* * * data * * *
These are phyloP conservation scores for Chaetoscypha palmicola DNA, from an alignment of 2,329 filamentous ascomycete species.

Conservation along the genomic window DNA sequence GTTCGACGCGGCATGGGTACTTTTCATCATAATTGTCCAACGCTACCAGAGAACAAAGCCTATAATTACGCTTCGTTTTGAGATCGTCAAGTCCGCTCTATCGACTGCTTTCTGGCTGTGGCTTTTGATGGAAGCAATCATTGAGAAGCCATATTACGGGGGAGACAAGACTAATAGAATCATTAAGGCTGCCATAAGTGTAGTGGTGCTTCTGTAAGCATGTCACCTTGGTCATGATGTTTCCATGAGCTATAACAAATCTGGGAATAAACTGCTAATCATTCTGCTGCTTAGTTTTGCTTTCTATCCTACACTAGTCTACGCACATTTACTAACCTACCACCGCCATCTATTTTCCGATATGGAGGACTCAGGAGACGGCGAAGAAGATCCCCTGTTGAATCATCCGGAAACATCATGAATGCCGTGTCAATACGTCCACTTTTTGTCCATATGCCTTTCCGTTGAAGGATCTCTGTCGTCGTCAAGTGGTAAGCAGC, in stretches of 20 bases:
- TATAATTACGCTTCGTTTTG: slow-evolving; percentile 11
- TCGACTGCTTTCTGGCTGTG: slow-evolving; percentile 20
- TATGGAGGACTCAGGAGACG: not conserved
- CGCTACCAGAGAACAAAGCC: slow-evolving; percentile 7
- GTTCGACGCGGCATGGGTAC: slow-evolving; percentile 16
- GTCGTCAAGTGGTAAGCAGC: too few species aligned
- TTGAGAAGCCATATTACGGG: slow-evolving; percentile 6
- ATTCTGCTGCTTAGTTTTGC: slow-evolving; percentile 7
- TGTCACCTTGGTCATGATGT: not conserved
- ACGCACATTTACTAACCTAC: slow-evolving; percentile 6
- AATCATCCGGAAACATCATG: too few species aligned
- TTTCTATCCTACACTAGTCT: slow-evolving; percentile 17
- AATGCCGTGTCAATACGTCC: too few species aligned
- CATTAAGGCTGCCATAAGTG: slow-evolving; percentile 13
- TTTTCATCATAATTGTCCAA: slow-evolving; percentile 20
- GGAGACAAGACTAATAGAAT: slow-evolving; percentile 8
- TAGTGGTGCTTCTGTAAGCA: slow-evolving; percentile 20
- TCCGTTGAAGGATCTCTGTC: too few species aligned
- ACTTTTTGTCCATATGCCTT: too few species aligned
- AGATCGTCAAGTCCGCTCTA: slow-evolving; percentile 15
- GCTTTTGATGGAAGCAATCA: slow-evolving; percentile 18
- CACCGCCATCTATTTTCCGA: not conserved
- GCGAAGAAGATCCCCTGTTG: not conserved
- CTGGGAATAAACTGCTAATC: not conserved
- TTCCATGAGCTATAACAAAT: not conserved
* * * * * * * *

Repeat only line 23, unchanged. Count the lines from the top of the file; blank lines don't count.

- GCTTTTGATGGAAGCAATCA: slow-evolving; percentile 18